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Strength to Care

Lessons from Matthew & Isaac – Our CHARGE Syndrome Journey

Latest Posts

Defense or Offense?

Those of us in the Troupe family are quickly becoming experts in the home security business… only it is from the inside out. The biometric fingerprint scanner was an overwhelming success. Matthew has tried many times to crack the code and figure out how this new door knob works. The “Rest of the Story…” as the late Paul Harvey would have said, is that now Matthew has moved on to other means of exiting our home. The last couple of weeks he has had me scouring the hardware isles and the garage for gadgets that will keep our boy in the house. Just days after the finger print scanner was installed Matthew successfully climbed over a shelving unit, moved a stack of storage bins away from a basement window, finally realized that there are two latches instead of one on each of our windows, opened the window and climbed out. The next chase was on. It was only by God’s intervention that Theresa noticed Matthew was not in his room, as he was 30 seconds ago, and saw him running down the sidewalk from his bedroom window. A search of the compound revealed his escape route. My adaptations this week included little clamp locks on the rails of the window…allowing the windows to only be opened just a crack. Troupe compound analysis: doors…check, windows…check…now we can take a deep breath. Or can we? The very next day Matthew realized the nice selling feature of the sliding style window…in the open position if one…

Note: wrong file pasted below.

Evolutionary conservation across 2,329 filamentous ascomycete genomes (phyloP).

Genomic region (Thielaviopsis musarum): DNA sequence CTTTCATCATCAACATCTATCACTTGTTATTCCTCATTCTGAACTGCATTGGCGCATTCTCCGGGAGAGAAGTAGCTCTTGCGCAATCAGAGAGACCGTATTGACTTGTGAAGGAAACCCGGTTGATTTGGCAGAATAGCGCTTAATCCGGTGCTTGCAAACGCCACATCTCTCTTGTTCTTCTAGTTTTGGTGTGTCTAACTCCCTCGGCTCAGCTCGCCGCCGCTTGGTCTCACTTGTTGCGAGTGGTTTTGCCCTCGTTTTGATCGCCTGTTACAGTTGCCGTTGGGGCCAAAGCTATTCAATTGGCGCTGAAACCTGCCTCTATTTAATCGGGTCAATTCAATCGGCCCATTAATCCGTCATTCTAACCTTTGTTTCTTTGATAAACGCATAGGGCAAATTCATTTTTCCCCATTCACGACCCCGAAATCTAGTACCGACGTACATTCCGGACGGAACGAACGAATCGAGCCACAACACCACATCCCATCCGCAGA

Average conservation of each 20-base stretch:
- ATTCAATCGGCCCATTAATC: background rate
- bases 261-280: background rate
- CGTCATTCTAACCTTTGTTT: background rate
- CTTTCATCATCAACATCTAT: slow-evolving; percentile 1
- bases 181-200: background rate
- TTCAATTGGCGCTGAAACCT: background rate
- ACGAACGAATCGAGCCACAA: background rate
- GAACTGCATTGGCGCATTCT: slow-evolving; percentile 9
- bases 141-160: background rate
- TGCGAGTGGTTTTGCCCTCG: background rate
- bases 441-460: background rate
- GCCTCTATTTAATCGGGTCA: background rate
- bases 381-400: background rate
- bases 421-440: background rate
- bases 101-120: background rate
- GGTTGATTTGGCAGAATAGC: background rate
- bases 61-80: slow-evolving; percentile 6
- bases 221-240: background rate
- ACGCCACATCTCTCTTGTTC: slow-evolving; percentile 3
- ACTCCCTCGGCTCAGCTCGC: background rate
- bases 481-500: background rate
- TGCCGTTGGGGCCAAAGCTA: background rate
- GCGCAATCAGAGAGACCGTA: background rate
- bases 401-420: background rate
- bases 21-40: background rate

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Catch me if you can…

We have have now entered a new phase in the attempt to stay one step ahead of our precious boy…keeping him in the house and from dashing out the door and down the street. In the span of a few days…Matthew 5 – family 0…We have thwarted a few of his attempts with the rattle of the gate at the top of the stairs giving away his lack of stealth. This past weekend I was enjoying a morning of catching up on some reading with my only task along with a short “honey do” list was to spend the day with Matthew while Theresa and Sarah Anne were retrieving the older siblings from their visit to Detroit. I failed early…10:00 am. I heard the rattle of the gate, his patter down the stairs and the click of the dead-bolt. By the time I opened the gate and reached the open door Matthew was almost halfway across the neighbors yard at a full run. I started my sprint and, not to brag, but this big frame was able to catch him a few doors down near the corner from us. As I stood there with a firm grip on Matthew’s jammie collar (his collar, not his neck) I took a moment to catch my wind and to breathe in the sweet air of victory after the chase…It was then I noticed my neighbors loading their children into a stroller to enjoy a leisurley walk in our quiet neighborhood. They were posed  in a frozen position with a…
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Do you care?